Hide information in images using Steg

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Antonio Guillem, 123RF

Antonio Guillem, 123RF


Encrypted files are always of interest to inquisitive parties. However, hardly anyone comes up with the idea that harmless-looking images could contain hidden information.

Even before the revelations by Edward Snowden, many users worried about how to effectively protect their private databases stored locally or in the cloud. Since minor weaknesses became apparent in the well-known TrueCrypt encryption software in a large-scale audit [1], many people have been searching for alternatives. Steganography is a little-known technology that not only protects data from prying eyes but also obfuscates its very existence.


The technique of steganography relies on hiding sets of data in a carrier medium. An image or audio file in which the message is embedded in the form of a text file is usually used for this purpose. With steganographically modified carrier media (unlike with encrypted files or encrypted file containers), it isn't usually possible for outsiders to detect that it contains a message – this significantly reduces the risk of a possible attack.

Some steganographic tools offer an extra option for particularly cautious individuals; you can, for example, encrypt the data before embedding it and add password protection. Then, the embedded content cannot be read by the attacker even after a successful attack on the data carrier and a second cryptographic attack would be needed.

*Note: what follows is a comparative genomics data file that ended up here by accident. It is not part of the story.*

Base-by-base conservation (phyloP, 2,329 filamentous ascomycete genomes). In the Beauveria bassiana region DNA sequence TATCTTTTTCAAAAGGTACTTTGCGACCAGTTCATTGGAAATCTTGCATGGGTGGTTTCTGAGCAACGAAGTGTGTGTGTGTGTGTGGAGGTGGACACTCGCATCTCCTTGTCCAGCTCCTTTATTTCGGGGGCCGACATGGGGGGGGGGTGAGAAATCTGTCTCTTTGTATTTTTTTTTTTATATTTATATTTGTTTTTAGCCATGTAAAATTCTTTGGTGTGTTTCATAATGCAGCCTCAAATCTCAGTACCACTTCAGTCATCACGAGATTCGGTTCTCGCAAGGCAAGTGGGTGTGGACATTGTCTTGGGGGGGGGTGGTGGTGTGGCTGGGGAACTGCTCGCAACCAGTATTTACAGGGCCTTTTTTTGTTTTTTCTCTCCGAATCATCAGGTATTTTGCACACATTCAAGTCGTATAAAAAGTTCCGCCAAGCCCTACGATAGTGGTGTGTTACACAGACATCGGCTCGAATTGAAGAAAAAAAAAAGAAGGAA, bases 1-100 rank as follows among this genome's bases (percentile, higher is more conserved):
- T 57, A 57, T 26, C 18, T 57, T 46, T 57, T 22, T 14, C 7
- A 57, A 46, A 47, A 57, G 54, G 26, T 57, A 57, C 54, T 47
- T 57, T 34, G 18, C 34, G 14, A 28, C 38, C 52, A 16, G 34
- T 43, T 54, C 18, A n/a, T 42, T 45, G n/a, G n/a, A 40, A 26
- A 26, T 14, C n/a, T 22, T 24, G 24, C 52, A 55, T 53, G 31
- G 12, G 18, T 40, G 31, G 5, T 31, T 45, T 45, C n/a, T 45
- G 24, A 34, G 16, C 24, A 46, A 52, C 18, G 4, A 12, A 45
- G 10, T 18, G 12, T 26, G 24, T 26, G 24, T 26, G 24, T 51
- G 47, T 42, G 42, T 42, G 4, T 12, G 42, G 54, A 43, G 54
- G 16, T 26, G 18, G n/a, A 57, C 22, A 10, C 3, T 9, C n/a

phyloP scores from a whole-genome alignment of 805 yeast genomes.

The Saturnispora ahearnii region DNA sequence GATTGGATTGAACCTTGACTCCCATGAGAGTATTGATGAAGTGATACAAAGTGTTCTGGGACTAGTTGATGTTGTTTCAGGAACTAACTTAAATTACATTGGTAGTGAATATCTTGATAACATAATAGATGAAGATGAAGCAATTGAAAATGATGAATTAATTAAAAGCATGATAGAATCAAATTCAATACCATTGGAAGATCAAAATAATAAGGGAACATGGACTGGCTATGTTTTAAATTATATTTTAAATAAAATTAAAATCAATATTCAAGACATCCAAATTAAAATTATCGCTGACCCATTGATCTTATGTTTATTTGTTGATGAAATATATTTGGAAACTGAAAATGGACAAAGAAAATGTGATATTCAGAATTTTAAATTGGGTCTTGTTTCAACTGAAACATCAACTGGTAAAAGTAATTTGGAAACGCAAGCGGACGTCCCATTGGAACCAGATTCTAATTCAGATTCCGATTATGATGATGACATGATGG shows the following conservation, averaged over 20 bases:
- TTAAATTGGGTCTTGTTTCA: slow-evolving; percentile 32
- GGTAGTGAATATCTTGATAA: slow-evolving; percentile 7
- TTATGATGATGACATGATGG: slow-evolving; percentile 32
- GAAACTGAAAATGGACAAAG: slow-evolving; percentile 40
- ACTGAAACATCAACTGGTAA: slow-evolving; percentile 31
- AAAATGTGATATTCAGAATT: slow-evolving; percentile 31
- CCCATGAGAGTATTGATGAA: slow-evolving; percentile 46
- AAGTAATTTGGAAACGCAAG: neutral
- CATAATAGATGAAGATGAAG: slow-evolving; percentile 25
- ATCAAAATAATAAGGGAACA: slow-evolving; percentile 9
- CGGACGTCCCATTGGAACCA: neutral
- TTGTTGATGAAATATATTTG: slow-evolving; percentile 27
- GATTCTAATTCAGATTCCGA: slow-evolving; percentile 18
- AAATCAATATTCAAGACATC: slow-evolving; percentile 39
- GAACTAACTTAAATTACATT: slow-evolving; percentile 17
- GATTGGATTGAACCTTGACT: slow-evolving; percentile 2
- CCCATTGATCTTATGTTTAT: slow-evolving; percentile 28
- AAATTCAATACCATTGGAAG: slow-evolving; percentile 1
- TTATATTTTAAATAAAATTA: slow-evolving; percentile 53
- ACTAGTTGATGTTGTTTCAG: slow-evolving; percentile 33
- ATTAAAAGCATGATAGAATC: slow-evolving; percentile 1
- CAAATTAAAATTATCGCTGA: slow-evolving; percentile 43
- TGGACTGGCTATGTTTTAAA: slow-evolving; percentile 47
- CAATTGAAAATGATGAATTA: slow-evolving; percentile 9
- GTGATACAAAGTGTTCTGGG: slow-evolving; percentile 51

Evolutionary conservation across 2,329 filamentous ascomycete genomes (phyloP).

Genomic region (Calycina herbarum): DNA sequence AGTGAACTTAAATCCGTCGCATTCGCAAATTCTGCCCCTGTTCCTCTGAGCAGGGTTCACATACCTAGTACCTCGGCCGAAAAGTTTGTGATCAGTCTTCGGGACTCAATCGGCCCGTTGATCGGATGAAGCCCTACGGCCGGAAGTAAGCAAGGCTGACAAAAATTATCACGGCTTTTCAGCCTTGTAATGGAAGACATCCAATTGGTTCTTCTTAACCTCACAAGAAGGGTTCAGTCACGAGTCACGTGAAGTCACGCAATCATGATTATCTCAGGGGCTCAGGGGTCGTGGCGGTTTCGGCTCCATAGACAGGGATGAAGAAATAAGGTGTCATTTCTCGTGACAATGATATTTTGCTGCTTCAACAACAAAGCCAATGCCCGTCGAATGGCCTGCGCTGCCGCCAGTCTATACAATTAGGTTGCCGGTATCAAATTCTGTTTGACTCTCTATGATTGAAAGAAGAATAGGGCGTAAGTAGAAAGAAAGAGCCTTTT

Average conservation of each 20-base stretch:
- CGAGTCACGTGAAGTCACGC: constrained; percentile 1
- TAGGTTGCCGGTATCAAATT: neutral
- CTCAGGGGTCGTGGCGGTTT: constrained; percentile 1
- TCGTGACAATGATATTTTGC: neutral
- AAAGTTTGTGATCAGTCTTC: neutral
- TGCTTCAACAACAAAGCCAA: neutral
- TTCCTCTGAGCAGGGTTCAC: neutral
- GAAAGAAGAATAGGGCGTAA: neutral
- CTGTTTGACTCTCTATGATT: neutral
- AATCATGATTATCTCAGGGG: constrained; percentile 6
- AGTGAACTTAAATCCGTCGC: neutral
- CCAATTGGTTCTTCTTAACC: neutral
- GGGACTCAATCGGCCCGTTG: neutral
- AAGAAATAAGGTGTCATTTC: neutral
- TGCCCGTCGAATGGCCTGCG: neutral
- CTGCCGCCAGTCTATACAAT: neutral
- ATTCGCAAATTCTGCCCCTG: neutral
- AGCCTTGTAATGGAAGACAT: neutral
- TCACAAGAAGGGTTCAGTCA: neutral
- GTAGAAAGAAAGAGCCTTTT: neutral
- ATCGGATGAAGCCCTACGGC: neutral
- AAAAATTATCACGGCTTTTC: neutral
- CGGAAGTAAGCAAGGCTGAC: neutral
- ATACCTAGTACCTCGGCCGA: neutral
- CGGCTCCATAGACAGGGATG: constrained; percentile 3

Another possible use of steganography software is to provide a data carrier with an invisible digital watermark to, for example, identify copyrighted works. This means the origin of a piece of work can be proven beyond doubt in case of a dispute. However, steganographic watermarks are lost as soon as you edit the target file after embedding the watermark – by converting to a different format, for example.


Image files with high color depth are usually used as steganographic carrier media because they are particularly good at embedding messages without a detectable change in the image. It does not matter whether the data carrier is a medium with lossless or lossy compression. Photos taken with a digital camera and images that you digitize with a scanner are equally suitable for steganographic purposes.

Popular steganographic programs embed the message in a pixel's least significant bit of the color value as this is where modifications are least noticeable. The software automatically determines suitable pixels for avoiding striking changes with areas of the same color. Additionally, the algorithm disperses the embedded messages across the whole image area to prevent discovery by attacks using statistical methods.

The limited capacity of the carrier medium is the biggest disadvantage of steganographic encryption: Several megabytes of information can only be hidden in very large image files with high color depth. Image distortions would otherwise be visible to the naked eye with smaller images.

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